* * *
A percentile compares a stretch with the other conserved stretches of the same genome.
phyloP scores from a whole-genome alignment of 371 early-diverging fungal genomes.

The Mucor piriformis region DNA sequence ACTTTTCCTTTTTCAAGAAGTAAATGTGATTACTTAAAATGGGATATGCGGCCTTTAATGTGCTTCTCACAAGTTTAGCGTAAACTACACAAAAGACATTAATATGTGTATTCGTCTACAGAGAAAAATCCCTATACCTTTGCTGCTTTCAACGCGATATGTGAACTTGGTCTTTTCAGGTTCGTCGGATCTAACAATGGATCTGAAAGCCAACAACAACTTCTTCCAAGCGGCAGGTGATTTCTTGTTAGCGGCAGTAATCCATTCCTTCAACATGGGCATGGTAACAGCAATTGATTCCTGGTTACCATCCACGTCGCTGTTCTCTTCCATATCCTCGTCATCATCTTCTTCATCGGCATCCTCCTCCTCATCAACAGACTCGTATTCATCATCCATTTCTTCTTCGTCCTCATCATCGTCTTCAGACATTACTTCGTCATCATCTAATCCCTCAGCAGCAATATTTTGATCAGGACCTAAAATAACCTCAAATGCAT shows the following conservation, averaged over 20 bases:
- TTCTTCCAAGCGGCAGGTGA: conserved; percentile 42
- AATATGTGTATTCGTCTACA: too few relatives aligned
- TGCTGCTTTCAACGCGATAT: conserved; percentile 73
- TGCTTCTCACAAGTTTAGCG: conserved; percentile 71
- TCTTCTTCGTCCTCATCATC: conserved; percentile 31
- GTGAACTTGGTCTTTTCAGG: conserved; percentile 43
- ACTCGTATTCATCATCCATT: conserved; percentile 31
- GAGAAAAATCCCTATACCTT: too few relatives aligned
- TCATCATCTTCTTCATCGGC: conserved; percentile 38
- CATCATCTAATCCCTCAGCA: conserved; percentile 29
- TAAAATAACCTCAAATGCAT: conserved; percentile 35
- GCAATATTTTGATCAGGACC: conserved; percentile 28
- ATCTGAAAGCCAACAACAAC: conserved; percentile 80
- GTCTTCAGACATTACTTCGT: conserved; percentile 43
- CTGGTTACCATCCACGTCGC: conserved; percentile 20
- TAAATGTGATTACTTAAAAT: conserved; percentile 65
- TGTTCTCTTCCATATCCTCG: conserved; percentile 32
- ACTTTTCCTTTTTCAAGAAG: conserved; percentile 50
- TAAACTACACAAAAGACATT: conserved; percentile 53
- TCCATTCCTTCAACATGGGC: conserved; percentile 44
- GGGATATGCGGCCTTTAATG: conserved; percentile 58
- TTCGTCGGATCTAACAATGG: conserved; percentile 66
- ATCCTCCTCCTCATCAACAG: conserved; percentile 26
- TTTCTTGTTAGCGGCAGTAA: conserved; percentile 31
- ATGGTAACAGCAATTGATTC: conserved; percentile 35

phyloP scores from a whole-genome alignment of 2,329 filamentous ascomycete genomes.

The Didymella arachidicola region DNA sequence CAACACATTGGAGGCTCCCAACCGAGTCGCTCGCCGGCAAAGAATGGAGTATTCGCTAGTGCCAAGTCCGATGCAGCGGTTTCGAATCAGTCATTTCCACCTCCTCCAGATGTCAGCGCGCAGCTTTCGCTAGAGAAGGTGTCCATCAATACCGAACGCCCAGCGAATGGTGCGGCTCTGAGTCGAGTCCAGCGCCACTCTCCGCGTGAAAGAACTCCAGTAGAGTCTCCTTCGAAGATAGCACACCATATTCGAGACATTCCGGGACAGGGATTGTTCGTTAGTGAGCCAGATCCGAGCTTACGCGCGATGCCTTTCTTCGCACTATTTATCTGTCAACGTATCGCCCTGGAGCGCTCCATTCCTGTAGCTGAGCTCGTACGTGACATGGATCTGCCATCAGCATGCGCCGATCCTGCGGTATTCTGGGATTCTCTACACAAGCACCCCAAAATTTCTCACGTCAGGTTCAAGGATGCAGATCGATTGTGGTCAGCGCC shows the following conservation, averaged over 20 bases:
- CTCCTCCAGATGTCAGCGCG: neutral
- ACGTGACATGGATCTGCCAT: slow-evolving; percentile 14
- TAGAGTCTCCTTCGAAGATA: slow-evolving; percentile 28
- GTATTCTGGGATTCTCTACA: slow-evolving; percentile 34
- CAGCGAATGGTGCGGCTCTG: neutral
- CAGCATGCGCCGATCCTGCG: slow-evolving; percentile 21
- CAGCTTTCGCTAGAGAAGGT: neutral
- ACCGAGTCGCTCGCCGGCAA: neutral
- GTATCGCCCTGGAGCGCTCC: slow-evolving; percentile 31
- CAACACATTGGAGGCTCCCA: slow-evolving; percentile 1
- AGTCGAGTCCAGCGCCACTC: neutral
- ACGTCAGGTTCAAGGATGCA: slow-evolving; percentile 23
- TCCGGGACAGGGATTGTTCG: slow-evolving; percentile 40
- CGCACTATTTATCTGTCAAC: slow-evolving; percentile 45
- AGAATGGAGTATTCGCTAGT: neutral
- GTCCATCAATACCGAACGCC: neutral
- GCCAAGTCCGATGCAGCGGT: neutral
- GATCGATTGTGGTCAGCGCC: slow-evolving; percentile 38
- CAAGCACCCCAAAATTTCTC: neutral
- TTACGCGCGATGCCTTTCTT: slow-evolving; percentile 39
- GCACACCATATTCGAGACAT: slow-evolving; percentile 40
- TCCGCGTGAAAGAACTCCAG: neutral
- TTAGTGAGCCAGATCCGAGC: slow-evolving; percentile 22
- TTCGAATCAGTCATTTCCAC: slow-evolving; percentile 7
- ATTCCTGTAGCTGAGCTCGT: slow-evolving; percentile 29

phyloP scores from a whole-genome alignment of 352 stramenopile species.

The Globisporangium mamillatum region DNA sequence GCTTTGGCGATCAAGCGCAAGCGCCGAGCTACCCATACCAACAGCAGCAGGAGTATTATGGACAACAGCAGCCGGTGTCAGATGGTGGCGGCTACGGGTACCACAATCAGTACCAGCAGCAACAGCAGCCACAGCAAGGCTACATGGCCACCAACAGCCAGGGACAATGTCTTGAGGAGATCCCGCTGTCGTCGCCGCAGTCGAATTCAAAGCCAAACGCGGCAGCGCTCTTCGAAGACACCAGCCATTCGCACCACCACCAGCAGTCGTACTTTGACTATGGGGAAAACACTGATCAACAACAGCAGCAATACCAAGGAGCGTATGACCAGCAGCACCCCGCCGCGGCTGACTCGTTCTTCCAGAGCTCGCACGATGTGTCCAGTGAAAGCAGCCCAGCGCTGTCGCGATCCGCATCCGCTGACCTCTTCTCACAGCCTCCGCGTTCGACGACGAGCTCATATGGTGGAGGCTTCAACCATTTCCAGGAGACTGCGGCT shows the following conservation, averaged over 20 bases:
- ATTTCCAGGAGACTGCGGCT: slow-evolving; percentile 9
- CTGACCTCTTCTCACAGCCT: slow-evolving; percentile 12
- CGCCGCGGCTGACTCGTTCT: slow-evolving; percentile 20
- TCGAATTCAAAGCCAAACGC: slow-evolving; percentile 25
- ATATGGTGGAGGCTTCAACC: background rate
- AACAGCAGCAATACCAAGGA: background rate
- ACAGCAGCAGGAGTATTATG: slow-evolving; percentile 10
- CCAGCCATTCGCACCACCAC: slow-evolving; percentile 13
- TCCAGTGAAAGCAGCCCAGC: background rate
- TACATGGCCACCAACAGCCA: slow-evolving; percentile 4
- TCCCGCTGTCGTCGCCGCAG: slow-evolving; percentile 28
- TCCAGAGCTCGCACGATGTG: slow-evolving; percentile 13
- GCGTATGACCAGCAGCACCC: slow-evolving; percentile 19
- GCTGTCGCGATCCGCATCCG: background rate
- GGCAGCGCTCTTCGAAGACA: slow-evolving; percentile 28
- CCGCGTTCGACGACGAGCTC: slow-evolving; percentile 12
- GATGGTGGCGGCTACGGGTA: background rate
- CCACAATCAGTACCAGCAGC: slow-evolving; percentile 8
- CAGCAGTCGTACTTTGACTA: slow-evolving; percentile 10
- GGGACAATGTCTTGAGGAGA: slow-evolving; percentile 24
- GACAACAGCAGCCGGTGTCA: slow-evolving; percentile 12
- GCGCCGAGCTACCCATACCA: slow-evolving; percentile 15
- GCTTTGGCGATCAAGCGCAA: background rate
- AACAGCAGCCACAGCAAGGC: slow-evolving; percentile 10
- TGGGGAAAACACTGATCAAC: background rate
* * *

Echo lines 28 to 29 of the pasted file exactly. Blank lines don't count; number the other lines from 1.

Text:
- ATGGTAACAGCAATTGATTC: conserved; percentile 35

phyloP scores from a whole-genome alignment of 2,329 filamentous ascomycete genomes.